Japan

Hidekichi Miyazaki breaks the world record for the 100-Meter Dash.
Via: Japan Times
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A Japanese man believes he can improve his time, even though he just received the Guinness World Record for fastest 100-meter dash by a person over 105 years old.



The Japan Times has the story:

Hidekichi Miyazaki, dubbed "Golden Bolt" after the fastest man on the planet, clocked 42.22 seconds in Kyoto to set a world record in the 100-meter dash for the over-105 age category — which had been nonexistent — a day after his birthday.

"I'm not happy with the time," the pint-size Miyazaki said in an interview after catching his wind. "I started shedding tears during the race because I was going so slowly. Perhaps I'm getting old!"

Indeed, so leisurely was his pace that Bolt could have run his world record of 9.58 seconds four times, or practically completed a 400-meter race — a fact not lost on Miyazaki.

...Asked about Bolt's latest heroics at the IAAF World Championships last month in Beijing, Miyazaki screwed up his nose and said with a chuckle: "He hasn't raced me yet!"

The twinkle-toed Miyazaki, who holds the 100-meter record for centenarians at 29.83 seconds, insisted there was still time for a dream race against the giant Jamaican.



Miyazaki said he thought he could get his time down to 35 seconds and we believe him.

Keep going!

Disney Japan Twitter doesn't get national tragedies.
Via: Kotaku
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Either Disney Japan's Twitter has a pretty cruel sense of humor or some ignorant employees.

On Aug. 9, the official Japanese Twitter account for Disney tweeted out the following message to its 277,000 followers:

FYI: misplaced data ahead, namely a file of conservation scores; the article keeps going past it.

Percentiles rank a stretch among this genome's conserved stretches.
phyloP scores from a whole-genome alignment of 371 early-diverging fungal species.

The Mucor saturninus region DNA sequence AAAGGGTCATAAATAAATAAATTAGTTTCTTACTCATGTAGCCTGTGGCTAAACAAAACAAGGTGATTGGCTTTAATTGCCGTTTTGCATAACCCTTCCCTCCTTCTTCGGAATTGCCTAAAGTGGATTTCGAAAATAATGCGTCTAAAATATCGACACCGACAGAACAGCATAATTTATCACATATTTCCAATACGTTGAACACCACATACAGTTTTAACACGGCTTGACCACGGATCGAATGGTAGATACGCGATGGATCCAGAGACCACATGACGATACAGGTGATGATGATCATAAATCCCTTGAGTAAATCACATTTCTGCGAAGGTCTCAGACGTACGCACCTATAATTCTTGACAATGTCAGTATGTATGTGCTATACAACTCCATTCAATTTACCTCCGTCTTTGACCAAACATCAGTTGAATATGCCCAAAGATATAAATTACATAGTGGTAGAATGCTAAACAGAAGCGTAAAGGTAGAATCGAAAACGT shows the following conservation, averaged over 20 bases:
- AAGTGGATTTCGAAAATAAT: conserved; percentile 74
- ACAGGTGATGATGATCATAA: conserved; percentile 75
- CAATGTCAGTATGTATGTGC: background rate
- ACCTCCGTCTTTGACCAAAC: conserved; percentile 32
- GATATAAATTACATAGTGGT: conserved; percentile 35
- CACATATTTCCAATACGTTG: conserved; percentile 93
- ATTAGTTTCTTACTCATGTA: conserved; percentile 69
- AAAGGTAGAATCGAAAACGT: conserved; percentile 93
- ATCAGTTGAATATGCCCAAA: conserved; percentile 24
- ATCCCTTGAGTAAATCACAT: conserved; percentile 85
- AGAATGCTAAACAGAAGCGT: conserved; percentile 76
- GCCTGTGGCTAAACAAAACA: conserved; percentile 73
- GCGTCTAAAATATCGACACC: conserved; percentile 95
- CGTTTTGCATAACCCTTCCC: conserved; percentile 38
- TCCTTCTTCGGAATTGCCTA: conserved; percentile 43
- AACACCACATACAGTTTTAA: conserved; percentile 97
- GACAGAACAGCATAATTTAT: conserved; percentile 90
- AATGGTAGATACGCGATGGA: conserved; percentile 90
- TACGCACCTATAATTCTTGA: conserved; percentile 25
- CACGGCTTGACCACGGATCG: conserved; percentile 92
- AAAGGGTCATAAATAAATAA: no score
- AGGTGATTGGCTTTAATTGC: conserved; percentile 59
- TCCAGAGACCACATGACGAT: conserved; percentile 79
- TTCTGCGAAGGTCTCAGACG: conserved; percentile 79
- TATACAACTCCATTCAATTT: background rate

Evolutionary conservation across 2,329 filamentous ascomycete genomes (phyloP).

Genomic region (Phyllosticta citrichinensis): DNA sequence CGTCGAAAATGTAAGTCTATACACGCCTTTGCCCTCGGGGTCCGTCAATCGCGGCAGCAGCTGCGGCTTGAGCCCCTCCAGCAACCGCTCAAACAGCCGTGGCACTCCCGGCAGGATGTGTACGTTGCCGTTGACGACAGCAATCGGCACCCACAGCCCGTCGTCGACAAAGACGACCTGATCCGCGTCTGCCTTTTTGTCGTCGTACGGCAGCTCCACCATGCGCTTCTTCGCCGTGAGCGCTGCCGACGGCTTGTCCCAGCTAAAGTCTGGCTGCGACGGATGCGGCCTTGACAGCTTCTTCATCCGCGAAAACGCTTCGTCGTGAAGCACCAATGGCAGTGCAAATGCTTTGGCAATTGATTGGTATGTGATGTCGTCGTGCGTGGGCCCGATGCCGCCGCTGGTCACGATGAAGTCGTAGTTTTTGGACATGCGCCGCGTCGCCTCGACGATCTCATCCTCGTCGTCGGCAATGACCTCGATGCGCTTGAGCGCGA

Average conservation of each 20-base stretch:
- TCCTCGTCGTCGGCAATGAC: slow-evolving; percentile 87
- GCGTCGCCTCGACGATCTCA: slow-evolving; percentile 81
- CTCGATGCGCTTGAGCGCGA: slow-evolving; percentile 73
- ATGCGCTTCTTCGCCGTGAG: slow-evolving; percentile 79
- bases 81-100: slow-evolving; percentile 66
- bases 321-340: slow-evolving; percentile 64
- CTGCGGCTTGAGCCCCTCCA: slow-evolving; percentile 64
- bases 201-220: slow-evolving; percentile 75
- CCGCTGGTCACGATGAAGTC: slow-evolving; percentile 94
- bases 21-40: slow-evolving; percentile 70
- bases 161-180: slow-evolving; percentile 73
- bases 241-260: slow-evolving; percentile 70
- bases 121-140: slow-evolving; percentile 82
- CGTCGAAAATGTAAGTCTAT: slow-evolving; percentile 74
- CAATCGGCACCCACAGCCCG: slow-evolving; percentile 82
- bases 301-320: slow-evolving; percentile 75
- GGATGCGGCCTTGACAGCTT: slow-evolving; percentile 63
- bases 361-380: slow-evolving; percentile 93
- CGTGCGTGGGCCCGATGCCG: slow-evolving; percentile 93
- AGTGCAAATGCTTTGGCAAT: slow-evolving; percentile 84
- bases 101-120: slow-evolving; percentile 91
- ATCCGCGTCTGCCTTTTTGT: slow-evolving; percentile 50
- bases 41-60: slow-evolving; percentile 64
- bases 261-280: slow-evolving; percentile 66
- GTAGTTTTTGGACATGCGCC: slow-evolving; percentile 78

According to Kotaku the Japanese at the top reads "Congrats on a trifling day" before the Alice in Wonderland message.

Well, you see, Aug. 9 was also the 70th anniversary of the World War II atomic bombing of Nagasaki. In that event, according to Wikipedia, "roughly 39,000–80,000 people were killed. About half of these died immediately, while the other half suffered lingering deaths."

Not exactly a "trifling day" for the country who marked the occasion with solemn ceremonies, commemorating all of those 'unbirthdays'.

Kotaku, through translating Japanese news site My Game News Flash, points out that this isn't the only time the Twitter account has made a less-than-sensitive post.

The account posted this, reading "Enjoying your summer vacation?" last year on Aug. 15.



Aug. 15 marks the date of the Japanese surrender in World War II.

Additionally, the account posted this, reading "Giving you mid-summer sympathy" on Aug. 6.



Aug. 6 is the anniversary of the Hiroshima bombing, in which some 70,000-80,000 people died.



As Kotaku says:


My Game News points out that Disney Japan's Twitter account typically does not post messages like this (instead, the tweets are typically PR, introducing movies, TV shows, events or products), making these questionable tweets stand out even more. Why were these dates selected, people wondered.



Disney Japan has since apologized for the tweet and deleted it off of its account.

That's why you always get a screen shot.